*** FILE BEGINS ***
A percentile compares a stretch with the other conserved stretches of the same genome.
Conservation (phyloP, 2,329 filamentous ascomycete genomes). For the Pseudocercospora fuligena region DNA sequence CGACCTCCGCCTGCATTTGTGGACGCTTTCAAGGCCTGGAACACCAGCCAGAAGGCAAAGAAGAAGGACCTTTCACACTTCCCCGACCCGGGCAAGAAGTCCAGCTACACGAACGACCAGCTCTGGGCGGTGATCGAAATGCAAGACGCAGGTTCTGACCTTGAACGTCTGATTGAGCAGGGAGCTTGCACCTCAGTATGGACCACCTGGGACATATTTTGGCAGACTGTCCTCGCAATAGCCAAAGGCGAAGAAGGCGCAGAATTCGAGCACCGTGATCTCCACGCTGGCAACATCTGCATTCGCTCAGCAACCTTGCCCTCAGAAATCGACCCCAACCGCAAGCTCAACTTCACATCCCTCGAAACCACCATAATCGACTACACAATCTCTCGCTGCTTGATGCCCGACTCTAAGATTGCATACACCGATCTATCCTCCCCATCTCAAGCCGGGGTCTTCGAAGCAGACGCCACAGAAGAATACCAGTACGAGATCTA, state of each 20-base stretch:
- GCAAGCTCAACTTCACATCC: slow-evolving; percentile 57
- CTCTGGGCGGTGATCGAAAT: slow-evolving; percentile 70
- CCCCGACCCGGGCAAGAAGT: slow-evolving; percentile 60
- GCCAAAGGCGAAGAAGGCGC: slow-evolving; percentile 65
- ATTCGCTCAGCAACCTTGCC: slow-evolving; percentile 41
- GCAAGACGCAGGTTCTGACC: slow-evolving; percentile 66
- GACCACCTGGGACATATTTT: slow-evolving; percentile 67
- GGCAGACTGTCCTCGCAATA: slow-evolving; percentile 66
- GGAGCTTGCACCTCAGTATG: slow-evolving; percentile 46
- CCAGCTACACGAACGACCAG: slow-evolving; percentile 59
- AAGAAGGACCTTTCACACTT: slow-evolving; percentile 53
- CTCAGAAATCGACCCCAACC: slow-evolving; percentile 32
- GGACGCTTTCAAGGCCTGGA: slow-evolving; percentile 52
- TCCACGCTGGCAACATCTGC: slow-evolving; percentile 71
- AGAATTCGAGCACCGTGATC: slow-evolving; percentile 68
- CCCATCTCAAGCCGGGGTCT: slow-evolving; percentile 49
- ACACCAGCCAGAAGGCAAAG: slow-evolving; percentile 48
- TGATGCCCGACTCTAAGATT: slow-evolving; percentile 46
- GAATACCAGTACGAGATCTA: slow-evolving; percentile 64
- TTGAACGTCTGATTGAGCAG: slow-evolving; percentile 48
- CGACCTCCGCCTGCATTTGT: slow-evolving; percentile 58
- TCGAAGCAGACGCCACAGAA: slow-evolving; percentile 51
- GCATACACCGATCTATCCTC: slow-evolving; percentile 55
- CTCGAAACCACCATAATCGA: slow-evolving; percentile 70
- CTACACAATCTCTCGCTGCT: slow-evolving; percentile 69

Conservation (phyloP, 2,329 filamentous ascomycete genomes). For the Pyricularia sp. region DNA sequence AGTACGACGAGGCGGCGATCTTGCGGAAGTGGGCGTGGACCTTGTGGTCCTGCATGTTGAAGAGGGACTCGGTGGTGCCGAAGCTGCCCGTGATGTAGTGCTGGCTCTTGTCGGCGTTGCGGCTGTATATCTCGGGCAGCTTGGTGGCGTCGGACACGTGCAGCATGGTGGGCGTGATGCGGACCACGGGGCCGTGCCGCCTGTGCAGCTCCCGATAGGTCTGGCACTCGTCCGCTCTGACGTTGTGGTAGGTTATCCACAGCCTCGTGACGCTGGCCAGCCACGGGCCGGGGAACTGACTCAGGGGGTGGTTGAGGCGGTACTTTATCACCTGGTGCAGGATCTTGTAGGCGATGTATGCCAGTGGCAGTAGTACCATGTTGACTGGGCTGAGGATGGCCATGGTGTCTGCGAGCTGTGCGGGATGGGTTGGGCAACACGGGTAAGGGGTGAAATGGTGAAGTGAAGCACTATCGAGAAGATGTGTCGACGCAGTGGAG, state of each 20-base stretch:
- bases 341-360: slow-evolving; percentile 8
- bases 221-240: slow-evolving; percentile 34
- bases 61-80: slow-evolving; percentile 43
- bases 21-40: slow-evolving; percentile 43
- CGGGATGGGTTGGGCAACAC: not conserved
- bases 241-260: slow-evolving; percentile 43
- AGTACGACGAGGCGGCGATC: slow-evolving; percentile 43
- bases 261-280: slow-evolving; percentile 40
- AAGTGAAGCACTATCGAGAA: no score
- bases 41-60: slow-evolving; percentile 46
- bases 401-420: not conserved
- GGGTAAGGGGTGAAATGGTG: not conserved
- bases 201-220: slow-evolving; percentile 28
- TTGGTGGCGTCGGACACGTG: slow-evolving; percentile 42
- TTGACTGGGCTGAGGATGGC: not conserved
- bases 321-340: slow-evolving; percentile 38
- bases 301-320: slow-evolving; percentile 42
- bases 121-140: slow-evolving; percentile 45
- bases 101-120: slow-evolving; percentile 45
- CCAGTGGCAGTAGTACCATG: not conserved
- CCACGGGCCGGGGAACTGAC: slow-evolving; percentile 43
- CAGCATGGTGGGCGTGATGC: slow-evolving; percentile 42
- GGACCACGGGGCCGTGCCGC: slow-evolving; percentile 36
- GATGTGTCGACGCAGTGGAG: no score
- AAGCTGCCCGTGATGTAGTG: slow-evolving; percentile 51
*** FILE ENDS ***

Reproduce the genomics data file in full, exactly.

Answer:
A percentile compares a stretch with the other conserved stretches of the same genome.
Conservation (phyloP, 2,329 filamentous ascomycete genomes). For the Pseudocercospora fuligena region DNA sequence CGACCTCCGCCTGCATTTGTGGACGCTTTCAAGGCCTGGAACACCAGCCAGAAGGCAAAGAAGAAGGACCTTTCACACTTCCCCGACCCGGGCAAGAAGTCCAGCTACACGAACGACCAGCTCTGGGCGGTGATCGAAATGCAAGACGCAGGTTCTGACCTTGAACGTCTGATTGAGCAGGGAGCTTGCACCTCAGTATGGACCACCTGGGACATATTTTGGCAGACTGTCCTCGCAATAGCCAAAGGCGAAGAAGGCGCAGAATTCGAGCACCGTGATCTCCACGCTGGCAACATCTGCATTCGCTCAGCAACCTTGCCCTCAGAAATCGACCCCAACCGCAAGCTCAACTTCACATCCCTCGAAACCACCATAATCGACTACACAATCTCTCGCTGCTTGATGCCCGACTCTAAGATTGCATACACCGATCTATCCTCCCCATCTCAAGCCGGGGTCTTCGAAGCAGACGCCACAGAAGAATACCAGTACGAGATCTA, state of each 20-base stretch:
- GCAAGCTCAACTTCACATCC: slow-evolving; percentile 57
- CTCTGGGCGGTGATCGAAAT: slow-evolving; percentile 70
- CCCCGACCCGGGCAAGAAGT: slow-evolving; percentile 60
- GCCAAAGGCGAAGAAGGCGC: slow-evolving; percentile 65
- ATTCGCTCAGCAACCTTGCC: slow-evolving; percentile 41
- GCAAGACGCAGGTTCTGACC: slow-evolving; percentile 66
- GACCACCTGGGACATATTTT: slow-evolving; percentile 67
- GGCAGACTGTCCTCGCAATA: slow-evolving; percentile 66
- GGAGCTTGCACCTCAGTATG: slow-evolving; percentile 46
- CCAGCTACACGAACGACCAG: slow-evolving; percentile 59
- AAGAAGGACCTTTCACACTT: slow-evolving; percentile 53
- CTCAGAAATCGACCCCAACC: slow-evolving; percentile 32
- GGACGCTTTCAAGGCCTGGA: slow-evolving; percentile 52
- TCCACGCTGGCAACATCTGC: slow-evolving; percentile 71
- AGAATTCGAGCACCGTGATC: slow-evolving; percentile 68
- CCCATCTCAAGCCGGGGTCT: slow-evolving; percentile 49
- ACACCAGCCAGAAGGCAAAG: slow-evolving; percentile 48
- TGATGCCCGACTCTAAGATT: slow-evolving; percentile 46
- GAATACCAGTACGAGATCTA: slow-evolving; percentile 64
- TTGAACGTCTGATTGAGCAG: slow-evolving; percentile 48
- CGACCTCCGCCTGCATTTGT: slow-evolving; percentile 58
- TCGAAGCAGACGCCACAGAA: slow-evolving; percentile 51
- GCATACACCGATCTATCCTC: slow-evolving; percentile 55
- CTCGAAACCACCATAATCGA: slow-evolving; percentile 70
- CTACACAATCTCTCGCTGCT: slow-evolving; percentile 69

Conservation (phyloP, 2,329 filamentous ascomycete genomes). For the Pyricularia sp. region DNA sequence AGTACGACGAGGCGGCGATCTTGCGGAAGTGGGCGTGGACCTTGTGGTCCTGCATGTTGAAGAGGGACTCGGTGGTGCCGAAGCTGCCCGTGATGTAGTGCTGGCTCTTGTCGGCGTTGCGGCTGTATATCTCGGGCAGCTTGGTGGCGTCGGACACGTGCAGCATGGTGGGCGTGATGCGGACCACGGGGCCGTGCCGCCTGTGCAGCTCCCGATAGGTCTGGCACTCGTCCGCTCTGACGTTGTGGTAGGTTATCCACAGCCTCGTGACGCTGGCCAGCCACGGGCCGGGGAACTGACTCAGGGGGTGGTTGAGGCGGTACTTTATCACCTGGTGCAGGATCTTGTAGGCGATGTATGCCAGTGGCAGTAGTACCATGTTGACTGGGCTGAGGATGGCCATGGTGTCTGCGAGCTGTGCGGGATGGGTTGGGCAACACGGGTAAGGGGTGAAATGGTGAAGTGAAGCACTATCGAGAAGATGTGTCGACGCAGTGGAG, state of each 20-base stretch:
- bases 341-360: slow-evolving; percentile 8
- bases 221-240: slow-evolving; percentile 34
- bases 61-80: slow-evolving; percentile 43
- bases 21-40: slow-evolving; percentile 43
- CGGGATGGGTTGGGCAACAC: not conserved
- bases 241-260: slow-evolving; percentile 43
- AGTACGACGAGGCGGCGATC: slow-evolving; percentile 43
- bases 261-280: slow-evolving; percentile 40
- AAGTGAAGCACTATCGAGAA: no score
- bases 41-60: slow-evolving; percentile 46
- bases 401-420: not conserved
- GGGTAAGGGGTGAAATGGTG: not conserved
- bases 201-220: slow-evolving; percentile 28
- TTGGTGGCGTCGGACACGTG: slow-evolving; percentile 42
- TTGACTGGGCTGAGGATGGC: not conserved
- bases 321-340: slow-evolving; percentile 38
- bases 301-320: slow-evolving; percentile 42
- bases 121-140: slow-evolving; percentile 45
- bases 101-120: slow-evolving; percentile 45
- CCAGTGGCAGTAGTACCATG: not conserved
- CCACGGGCCGGGGAACTGAC: slow-evolving; percentile 43
- CAGCATGGTGGGCGTGATGC: slow-evolving; percentile 42
- GGACCACGGGGCCGTGCCGC: slow-evolving; percentile 36
- GATGTGTCGACGCAGTGGAG: no score
- AAGCTGCCCGTGATGTAGTG: slow-evolving; percentile 51